Edinburgh Science Festival is asking its audiences to donate their broken electronics to be then recycled during Build and Break sessions at the National Museum of Scotland, as part of this year’s Festival between Saturday 6 April and Sunday 21 April.
Build and Break is a free, drop-in activity for people of all ages to enjoy. In BUILD IT participants can unlock their creative spirit and build magical, massive structures with super-sized construction blocks then head over to BREAK IT to be set loose (supervised!) on a huge pile of discarded electronics with a screwdriver and a pair of pliers. Tonnes of old electronic items end up in landfills but many component parts could be repurposed. Through the process of dismantling the old pieces of technology you can discover what everyday items are made of and which parts we might be able to reuse.
Edinburgh Science Festival is looking for donations of only these discarded items: games consoles, kettles, CD, DVD or VHS players, electric alarm clocks, digital cameras, landline phones, wifi and broadband routers, calculators, keyboards and radios which will then be used in the BREAK IT sessions.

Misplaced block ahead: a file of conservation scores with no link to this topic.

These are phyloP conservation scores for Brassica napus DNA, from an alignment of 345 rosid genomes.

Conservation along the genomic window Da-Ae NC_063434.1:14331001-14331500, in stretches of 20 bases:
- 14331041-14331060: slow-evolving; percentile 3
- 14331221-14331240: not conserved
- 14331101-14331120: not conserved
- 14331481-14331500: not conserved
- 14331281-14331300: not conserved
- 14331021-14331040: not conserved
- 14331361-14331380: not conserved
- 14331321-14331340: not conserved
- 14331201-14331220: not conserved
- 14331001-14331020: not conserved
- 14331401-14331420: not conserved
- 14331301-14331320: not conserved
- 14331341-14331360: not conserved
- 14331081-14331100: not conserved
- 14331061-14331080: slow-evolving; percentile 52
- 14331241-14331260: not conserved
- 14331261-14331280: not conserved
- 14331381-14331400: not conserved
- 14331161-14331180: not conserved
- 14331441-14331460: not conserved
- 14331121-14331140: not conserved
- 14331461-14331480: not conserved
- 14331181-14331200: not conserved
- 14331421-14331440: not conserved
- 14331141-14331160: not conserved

Those keen to contribute are encouraged to get in touch with Leigh Ward, Edinburgh Science Festival’s Production Officer on 0131 553 0325 or email@example.com to arrange pick-up or drop off the items at the Festival office on 110 Commercial Street, EH6 6NF on Sunday 17 and Monday 18 March between 10am and 4pm.
Build and Break, supported by Royal Academy of Engineering, is one of this year’s highlights at the Science Festival which is taking inspiration from the 50th anniversary of the Moon landing as it chooses Frontiers as the 2019 theme. With a wide range of events for audiences of all ages to enjoy – from the hilarious and tender theatre show Melody and Sam: Record Breakers to free outdoor exhibition A Human Touch exploring the effects of human activity on planet Earth – Edinburgh Science Festival is the event of spring 2019!
For full programme of Edinburgh Science Festival events visit www.edinburghscience.co.uk.